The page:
19 Dec 2013 Protected Resource Amount Increase Helps Seniors with Spouses Pay Nursing Home Costs
The 2013 Protected Resource Amount dollar figures have recently been published. This is used to determine how much can be protected when one spouse is a nursing home and applies for Medicaid and the other spouse lives in the community.
As many of you know, when one spouse applies for nursing home Medicaid (the “institutionalized spouse”) and one spouse stays at home or in the community (the “community spouse”), the Texas Health and Human Services Commission (HHSC) takes a snapshot of the couples’ countable resources (some examples of excluded items are pre-need funeral arrangements with waiver, homestead, one car, etc.) as of the first day of the month in which the institutionalized spouse receives at least 30 days of continuous skilled care. That date determines the protected resource amount (PRA) for the community spouse (the amount of countable resources that can be kept by the community spouse if there is no expansion as explained below).
Texas will increase the Protected Resource Amount from $113,640 to $115,920 as of January 1, 2013. However, as explained in previous issues of the Texas Elder Law E-letter, the community spouse can often expand the PRA if the non-countable resource income of the couple (Texas is an “income first” state as of September 1, 2004) is less than the minimum monthly maintenance needs allowance (MMMNA) which is presently $2,841 and is scheduled to rise to $2,898 as of January 1, 2013. Thus, the non-countable resource income of both spouses must be below the MMMNA (presently $2,841) for there to be a possibility of expansion. On January 1, 2013, the minimum protected resource amount will also rise from $22,728 to $23,184. These are numbers that most elder care attorneys follow very closely.
To determine the PRA, calculate the couples’ countable resources and divide that number by two. The result is the PRA unless it is above the maximum PRA ($115,920 as of January 1, 2013) or below the minimum PRA ($23,184 as of January 1, 2013). Thus, HHSC would allow the community spouse 1/2 of the couples’ countable resources as of the snapshot date unless it is above the maximum PRA or below the minimum PRA.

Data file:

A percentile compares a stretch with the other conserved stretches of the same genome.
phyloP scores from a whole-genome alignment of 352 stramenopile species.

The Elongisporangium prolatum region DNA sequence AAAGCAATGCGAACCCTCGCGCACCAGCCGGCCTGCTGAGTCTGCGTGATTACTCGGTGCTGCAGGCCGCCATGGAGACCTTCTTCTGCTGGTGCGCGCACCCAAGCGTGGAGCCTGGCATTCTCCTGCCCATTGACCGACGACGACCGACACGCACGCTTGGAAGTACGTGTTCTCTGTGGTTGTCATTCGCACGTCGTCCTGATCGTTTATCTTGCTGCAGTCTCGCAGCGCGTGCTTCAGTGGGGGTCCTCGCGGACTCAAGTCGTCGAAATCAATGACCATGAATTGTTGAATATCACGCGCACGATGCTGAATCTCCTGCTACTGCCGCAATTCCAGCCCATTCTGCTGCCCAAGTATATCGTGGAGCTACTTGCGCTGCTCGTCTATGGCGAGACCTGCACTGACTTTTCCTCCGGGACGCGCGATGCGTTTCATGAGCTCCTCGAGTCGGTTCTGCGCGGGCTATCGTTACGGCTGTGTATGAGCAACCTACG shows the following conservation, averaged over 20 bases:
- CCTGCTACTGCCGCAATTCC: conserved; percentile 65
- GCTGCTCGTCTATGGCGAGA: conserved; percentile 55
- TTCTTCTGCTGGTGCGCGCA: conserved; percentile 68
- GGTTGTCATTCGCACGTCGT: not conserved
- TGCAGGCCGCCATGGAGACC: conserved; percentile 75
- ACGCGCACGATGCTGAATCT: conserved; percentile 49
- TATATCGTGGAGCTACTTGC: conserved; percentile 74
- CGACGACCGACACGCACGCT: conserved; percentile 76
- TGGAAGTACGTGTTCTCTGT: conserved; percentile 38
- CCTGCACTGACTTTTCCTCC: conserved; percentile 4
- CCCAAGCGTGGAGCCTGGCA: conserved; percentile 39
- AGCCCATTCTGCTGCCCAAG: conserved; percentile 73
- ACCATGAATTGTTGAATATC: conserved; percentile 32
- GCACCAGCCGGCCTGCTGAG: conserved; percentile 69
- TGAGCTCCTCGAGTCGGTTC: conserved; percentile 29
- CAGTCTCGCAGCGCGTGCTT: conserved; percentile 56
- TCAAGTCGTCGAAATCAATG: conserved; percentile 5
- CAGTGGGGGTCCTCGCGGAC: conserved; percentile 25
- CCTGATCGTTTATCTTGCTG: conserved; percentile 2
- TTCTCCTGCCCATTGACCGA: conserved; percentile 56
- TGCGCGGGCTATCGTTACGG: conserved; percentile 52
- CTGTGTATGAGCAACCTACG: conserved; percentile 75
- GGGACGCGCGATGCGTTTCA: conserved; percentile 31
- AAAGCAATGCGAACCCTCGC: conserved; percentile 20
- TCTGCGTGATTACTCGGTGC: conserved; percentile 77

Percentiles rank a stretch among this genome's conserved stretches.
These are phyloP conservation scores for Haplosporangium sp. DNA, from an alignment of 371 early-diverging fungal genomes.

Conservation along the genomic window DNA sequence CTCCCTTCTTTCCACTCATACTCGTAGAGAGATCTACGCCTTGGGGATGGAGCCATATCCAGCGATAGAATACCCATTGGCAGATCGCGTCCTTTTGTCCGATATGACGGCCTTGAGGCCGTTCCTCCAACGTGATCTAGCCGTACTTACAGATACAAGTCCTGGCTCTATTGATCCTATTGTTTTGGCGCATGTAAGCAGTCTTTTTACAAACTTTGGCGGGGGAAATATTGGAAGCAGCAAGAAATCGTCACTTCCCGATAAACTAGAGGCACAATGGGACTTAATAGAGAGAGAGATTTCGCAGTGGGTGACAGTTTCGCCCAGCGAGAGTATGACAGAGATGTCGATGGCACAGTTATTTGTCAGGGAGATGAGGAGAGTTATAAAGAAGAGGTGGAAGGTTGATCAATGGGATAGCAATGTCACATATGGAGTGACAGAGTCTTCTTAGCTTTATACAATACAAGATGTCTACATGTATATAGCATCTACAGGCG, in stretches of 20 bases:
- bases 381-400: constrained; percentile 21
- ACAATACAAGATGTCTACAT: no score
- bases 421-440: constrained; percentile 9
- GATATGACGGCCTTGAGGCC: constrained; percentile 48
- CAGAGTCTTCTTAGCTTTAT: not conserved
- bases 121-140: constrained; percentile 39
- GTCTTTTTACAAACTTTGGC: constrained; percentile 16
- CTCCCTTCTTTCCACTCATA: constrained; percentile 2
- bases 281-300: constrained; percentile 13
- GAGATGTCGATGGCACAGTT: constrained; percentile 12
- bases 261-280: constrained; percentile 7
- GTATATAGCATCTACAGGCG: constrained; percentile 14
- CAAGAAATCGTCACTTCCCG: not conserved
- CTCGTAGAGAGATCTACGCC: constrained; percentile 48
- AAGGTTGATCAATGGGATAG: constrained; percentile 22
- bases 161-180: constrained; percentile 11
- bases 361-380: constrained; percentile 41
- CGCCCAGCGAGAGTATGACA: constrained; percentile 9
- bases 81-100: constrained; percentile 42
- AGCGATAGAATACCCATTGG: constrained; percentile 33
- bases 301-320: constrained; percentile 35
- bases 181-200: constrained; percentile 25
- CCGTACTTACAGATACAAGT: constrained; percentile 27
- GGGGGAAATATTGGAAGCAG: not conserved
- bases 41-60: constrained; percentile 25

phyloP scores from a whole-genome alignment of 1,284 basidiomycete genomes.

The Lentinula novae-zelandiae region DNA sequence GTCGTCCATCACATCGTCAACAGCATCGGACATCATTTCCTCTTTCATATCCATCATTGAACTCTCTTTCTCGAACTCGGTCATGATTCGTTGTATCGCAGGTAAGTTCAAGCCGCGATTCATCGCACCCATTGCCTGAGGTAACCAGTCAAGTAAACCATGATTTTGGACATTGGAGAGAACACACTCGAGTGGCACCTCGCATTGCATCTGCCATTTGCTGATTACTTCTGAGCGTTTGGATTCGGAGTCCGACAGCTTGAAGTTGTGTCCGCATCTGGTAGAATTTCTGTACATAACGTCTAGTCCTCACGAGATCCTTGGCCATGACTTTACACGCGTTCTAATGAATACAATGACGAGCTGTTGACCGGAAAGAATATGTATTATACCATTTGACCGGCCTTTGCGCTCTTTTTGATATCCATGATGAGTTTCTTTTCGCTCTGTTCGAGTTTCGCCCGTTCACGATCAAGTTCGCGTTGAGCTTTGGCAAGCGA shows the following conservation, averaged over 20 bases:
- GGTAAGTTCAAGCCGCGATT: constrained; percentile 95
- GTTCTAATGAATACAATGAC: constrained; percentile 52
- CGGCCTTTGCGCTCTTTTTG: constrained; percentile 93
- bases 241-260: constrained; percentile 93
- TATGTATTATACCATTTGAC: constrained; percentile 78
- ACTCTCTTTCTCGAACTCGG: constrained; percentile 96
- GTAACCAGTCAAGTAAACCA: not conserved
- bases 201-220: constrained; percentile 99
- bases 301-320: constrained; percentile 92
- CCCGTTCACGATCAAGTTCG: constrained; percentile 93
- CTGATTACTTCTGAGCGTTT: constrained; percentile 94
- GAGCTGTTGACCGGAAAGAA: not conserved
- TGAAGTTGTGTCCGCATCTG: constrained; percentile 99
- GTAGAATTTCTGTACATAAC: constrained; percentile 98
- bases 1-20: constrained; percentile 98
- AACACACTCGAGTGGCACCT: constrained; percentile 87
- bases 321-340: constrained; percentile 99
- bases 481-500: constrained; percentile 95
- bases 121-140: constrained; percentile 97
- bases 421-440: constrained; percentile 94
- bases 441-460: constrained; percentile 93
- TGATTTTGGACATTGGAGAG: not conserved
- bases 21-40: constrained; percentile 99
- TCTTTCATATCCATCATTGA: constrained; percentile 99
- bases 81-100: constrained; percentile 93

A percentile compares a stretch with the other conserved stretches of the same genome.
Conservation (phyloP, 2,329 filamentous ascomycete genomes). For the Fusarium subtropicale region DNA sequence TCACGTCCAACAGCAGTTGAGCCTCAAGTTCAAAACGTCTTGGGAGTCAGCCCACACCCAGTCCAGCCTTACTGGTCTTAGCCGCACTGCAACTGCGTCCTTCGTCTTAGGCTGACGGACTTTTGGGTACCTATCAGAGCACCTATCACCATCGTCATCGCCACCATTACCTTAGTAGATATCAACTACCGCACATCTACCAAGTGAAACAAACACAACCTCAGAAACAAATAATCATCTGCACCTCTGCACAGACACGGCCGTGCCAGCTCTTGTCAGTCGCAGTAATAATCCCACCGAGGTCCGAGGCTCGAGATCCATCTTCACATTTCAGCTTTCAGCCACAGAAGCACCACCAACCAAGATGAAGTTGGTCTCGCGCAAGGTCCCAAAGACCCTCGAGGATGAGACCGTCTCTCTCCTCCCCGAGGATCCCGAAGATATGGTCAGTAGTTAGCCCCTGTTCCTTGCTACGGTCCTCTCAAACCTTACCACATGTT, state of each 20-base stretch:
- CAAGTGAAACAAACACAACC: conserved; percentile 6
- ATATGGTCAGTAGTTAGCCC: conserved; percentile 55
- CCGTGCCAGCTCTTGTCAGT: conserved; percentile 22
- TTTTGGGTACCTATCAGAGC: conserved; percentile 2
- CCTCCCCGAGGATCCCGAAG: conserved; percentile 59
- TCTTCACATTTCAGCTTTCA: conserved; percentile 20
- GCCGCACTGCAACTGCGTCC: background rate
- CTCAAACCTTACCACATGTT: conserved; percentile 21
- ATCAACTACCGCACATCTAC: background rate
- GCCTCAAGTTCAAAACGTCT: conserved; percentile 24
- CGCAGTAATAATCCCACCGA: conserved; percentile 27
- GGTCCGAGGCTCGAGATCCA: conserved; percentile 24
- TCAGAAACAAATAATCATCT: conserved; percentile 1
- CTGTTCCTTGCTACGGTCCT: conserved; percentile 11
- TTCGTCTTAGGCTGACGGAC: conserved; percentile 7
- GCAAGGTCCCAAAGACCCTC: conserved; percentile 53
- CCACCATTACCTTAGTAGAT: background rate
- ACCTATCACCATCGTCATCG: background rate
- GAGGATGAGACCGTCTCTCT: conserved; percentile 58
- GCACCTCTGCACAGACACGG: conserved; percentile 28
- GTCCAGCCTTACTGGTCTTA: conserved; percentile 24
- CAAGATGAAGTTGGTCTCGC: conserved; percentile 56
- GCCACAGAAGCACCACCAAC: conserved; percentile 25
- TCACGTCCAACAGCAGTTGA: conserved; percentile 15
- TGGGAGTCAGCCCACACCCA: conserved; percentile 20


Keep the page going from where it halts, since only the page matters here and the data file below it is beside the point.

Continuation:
For example, if the couple has $30,000 of countable resources, then since $30,000/2 = $15,000 is less than the minimum PRA, the PRA that could be kept by the community spouse would be $23,184 in addition to the $2,000 that could be kept by the institutionalized spouse for a total of $25,184. The remaining $4,816 would have to be “spent down” by paying debts, buying non-countable resources, or making limited gifts (proper planning is needed for this since this creates Medicaid ineligibility as a result of the Deficit Reduction Act of 2005 as mentioned in many prior issues of the Texas Elder Law E-letter) unless the PRA is expanded (in which case all countable resources might be able to be kept by the community spouse without any change to such resources) – which is permitted due to spousal prevention from impoverishment laws.
Similarly, if a couple has $500,000 of countable resources, then since $500,000/2= $250,000 which is greater than the maximum PRA of $115,920, then the PRA would be $115,920 and $382,080 ($500,000 – $115,920 – $2,000) would need to be “spent down” prior to Medicaid eligibility – unless the PRA is expanded.
The PRA can often be expanded in Texas if the non-investment or non-countable resource income of the spouses is less than the MMMNA ($2,898 in 2013). Expansion is based upon a formula which is interest rate sensitive. Thus, the lower the interest rate and the lower the non-countable resource income of the spouses is below the MMMNA, then the more the PRA could be expanded – without the necessity of any “spend down” as a result of spousal prevention from impoverishment laws. With interest rates near all time lows, often more can be protected than ever before at the present time.